Following up on this topic, say I have a long list of objects of a certain structure. In the example below, I only have 3, but imagine this list is in the hundreds. Is there a way to have user input enable a specific object so that I don't have to do hundreds of "if" statements as I have started to do below? For example, could you do something like cin >> player.rank and then use that input so that if you typed cout << the console would return the player's name whose rank was input by the user? Just thinking there must be a more elegant solution than creating hundreds of if's.

struct player {
int rank;
string name;
string position;
string state;
string height;
int weight;
string school;
float forty_time;
int bench;


int RecruitSelection;
cin >> RecruitSelection;
player * pplayer;
if (RecruitSelection == 1)
pplayer = &Robert_Nkemdiche;

if (RecruitSelection == 2)
pplayer = &Vernon_Hargreaves_III;

if (RecruitSelection == 3)
pplayer = &Jaylon_Smith;

cout << pplayer->name;
Last edited on
Since you have many players, it's really not the best idea to store each player as an individual instance. Use an array or a vector.

  vector<player>  players;
  player                p;

  //  initialize one player somehow 
  players.push_back (p);  // add player to vector 

vector<player> can be a member of team. You can apply the same principle to your original example of a collection of teams.
  vector<team>  teams;
  team                 t;

  //  initialize first team somehow
  teams.push_back (t);
  // etc... 

Please use code tags as previously requested and as you said you would do. I will not respond further posts without code tags.
Thanks, I thought I used code tags but I must have done something wrong. New here. Anyway, I didn't fully follow your response as I have not gotten to vectors yet.

I think what I'm trying to do is simple but maybe not.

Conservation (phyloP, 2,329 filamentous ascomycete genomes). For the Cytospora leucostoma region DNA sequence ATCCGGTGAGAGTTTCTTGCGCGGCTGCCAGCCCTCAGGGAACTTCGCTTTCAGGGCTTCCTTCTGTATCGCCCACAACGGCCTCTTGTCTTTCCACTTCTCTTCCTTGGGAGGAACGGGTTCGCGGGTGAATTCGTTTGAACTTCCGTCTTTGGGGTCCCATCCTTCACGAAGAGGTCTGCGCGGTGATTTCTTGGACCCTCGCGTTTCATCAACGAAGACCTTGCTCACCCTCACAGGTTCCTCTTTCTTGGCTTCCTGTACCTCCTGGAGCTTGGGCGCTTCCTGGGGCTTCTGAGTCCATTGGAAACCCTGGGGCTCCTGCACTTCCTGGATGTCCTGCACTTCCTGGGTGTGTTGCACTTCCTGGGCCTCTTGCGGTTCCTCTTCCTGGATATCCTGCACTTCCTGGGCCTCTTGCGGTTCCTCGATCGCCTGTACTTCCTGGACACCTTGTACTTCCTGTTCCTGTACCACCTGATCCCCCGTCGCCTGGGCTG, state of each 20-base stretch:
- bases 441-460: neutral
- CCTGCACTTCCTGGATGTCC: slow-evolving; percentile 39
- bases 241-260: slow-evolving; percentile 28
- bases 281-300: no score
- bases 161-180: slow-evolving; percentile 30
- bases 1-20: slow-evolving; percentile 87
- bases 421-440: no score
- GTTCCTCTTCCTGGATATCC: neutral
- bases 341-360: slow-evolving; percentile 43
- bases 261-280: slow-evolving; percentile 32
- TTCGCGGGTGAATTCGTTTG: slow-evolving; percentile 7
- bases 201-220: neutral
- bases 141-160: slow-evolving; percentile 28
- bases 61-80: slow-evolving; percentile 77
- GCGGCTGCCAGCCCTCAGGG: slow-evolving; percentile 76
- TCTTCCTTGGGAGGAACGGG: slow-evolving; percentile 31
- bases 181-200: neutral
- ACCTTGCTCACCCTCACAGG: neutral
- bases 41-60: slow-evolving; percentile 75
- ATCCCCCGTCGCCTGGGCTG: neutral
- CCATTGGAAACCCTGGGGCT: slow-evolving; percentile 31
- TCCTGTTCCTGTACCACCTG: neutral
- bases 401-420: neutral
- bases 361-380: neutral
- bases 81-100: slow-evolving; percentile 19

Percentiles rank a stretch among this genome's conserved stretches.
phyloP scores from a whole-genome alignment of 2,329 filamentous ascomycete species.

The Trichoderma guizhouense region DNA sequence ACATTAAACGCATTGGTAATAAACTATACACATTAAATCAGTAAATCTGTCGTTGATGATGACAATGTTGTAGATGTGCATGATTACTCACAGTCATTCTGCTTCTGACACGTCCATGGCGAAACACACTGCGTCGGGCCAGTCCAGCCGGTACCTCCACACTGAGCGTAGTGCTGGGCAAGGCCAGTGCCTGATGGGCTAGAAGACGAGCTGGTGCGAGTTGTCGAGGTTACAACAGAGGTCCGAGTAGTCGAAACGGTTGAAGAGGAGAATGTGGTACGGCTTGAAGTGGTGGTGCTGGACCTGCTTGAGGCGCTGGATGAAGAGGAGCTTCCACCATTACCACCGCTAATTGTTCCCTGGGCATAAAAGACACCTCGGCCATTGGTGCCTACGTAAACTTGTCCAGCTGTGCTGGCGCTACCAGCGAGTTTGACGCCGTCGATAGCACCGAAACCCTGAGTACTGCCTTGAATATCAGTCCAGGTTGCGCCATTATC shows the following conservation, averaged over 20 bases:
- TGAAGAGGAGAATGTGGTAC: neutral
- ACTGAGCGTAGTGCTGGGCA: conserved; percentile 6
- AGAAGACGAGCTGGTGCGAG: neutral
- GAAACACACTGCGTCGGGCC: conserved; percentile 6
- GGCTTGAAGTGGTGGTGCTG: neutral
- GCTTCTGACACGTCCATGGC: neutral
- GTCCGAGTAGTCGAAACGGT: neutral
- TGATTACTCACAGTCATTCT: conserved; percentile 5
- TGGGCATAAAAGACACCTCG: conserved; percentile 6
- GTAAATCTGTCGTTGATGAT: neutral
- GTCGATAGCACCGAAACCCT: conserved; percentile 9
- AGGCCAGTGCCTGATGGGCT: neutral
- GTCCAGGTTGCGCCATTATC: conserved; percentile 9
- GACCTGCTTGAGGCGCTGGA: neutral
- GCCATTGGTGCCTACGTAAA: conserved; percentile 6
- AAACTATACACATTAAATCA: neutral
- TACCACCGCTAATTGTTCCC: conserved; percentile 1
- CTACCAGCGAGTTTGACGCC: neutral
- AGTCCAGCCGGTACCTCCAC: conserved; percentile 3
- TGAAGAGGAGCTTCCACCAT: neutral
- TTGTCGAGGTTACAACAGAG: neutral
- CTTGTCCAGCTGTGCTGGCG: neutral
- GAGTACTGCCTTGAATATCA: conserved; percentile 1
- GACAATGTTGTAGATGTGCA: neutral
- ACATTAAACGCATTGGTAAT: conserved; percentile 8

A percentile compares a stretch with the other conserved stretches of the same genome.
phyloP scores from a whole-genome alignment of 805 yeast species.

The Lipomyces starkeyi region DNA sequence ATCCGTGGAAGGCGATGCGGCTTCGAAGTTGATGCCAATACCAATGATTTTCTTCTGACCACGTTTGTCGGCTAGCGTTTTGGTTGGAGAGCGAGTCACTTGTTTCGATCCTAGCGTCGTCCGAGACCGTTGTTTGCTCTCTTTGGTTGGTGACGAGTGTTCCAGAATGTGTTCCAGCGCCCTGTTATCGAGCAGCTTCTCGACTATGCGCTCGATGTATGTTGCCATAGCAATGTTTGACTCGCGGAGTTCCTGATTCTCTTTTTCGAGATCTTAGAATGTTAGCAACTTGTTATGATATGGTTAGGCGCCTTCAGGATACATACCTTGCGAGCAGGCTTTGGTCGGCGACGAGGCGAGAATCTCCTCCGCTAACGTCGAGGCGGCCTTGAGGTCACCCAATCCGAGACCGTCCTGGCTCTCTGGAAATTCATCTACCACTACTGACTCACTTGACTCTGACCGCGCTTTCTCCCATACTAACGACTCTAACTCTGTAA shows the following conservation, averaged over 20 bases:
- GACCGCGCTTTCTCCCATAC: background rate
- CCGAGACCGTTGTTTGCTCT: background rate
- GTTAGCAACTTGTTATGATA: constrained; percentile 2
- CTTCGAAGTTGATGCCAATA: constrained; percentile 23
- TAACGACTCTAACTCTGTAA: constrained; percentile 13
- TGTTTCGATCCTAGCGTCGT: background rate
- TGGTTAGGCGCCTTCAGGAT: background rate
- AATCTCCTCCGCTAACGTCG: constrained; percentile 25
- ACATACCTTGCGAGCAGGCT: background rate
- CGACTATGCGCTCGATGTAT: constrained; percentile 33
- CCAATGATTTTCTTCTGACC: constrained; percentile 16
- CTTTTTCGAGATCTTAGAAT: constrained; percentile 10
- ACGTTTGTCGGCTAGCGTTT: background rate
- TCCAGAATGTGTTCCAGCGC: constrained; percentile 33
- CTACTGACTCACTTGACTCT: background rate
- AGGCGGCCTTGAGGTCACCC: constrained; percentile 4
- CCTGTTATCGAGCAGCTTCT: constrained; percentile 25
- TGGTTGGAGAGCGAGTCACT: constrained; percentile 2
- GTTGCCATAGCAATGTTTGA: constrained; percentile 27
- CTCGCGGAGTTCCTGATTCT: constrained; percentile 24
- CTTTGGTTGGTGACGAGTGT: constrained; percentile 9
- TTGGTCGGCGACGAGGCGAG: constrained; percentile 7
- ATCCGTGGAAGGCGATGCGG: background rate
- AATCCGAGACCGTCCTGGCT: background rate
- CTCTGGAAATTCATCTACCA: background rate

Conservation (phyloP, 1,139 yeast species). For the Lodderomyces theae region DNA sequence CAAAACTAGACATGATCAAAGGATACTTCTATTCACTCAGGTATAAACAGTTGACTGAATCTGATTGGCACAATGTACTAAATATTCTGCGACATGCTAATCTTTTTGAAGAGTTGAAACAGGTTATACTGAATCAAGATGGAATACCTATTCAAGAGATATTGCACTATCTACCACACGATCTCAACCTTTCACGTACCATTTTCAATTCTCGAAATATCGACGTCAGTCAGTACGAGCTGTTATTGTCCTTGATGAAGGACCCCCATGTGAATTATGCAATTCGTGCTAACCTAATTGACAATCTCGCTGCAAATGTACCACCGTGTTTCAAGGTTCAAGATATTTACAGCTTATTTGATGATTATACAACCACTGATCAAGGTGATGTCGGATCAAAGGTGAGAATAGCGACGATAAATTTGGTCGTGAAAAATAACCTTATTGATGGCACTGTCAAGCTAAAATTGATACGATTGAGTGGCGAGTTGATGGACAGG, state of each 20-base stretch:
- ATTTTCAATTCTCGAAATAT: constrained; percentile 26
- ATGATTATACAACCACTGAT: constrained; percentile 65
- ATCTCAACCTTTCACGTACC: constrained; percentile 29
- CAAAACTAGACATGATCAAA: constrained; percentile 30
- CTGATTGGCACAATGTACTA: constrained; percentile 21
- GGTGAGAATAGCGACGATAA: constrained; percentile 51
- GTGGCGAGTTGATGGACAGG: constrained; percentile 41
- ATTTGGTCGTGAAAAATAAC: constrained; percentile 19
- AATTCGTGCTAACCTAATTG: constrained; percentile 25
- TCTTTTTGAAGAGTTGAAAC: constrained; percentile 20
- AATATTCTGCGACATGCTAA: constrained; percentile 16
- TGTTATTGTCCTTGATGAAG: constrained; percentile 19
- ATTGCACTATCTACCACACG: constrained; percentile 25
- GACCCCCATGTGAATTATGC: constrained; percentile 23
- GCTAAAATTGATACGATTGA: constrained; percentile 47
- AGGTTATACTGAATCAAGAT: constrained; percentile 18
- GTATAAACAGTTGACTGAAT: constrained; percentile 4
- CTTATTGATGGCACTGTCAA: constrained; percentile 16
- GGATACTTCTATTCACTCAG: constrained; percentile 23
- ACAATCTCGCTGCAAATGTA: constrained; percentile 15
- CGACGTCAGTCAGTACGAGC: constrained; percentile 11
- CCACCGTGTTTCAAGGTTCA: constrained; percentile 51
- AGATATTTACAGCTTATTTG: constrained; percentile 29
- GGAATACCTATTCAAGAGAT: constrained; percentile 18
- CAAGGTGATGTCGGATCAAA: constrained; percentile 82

All I'd like to do is take the input from "cin" that relates to one of the structure's members (for example, player rank) and, based on that input, look up which player is being referred to, and then output one of the other characteristics (members) of that same player.

As soon as you start dealing with multiples of something, arrays and vectors start making sense. This is also where loops come in.

Lets start simple using an array and your original example of teams.
Rather than declaring each team as a separate instance, we want to establish an array that will hold all our teams.
  const int MAX_TEAMS = 10;  // Just an example
  team[MAX_TEAMS] teams;  // 10 occurrances of team
  int num_teams = 0;             // count the number of teams

  //  Loading here from code.
  //  In practice, you'd probably want to load this info from a file.
  team[num_teams].name = "University of Alabama";
  team[num_teams].player_count = 20;
  num_teams++;                  // We've loaded the first team
  //  Continue loading the reamining teams 

Now we can do a couple of things. We can display a list of the teams.
  for (int i=0; i< num_teams; i++)
    cout << "Team # " << i << " " << teams[i].name << endl;

Given the team number, we can display the number of players:
  cout "Enter team # to display number of players: ";
  cin >> team_num;
  cout << teams[team_num].name << " has " << teams[team_num].player_count << endl;

Vectors are very mush like arrays, but they size themselves automatically and also keep track of how many entries they have.
I gave you two examples of using a vector earlier.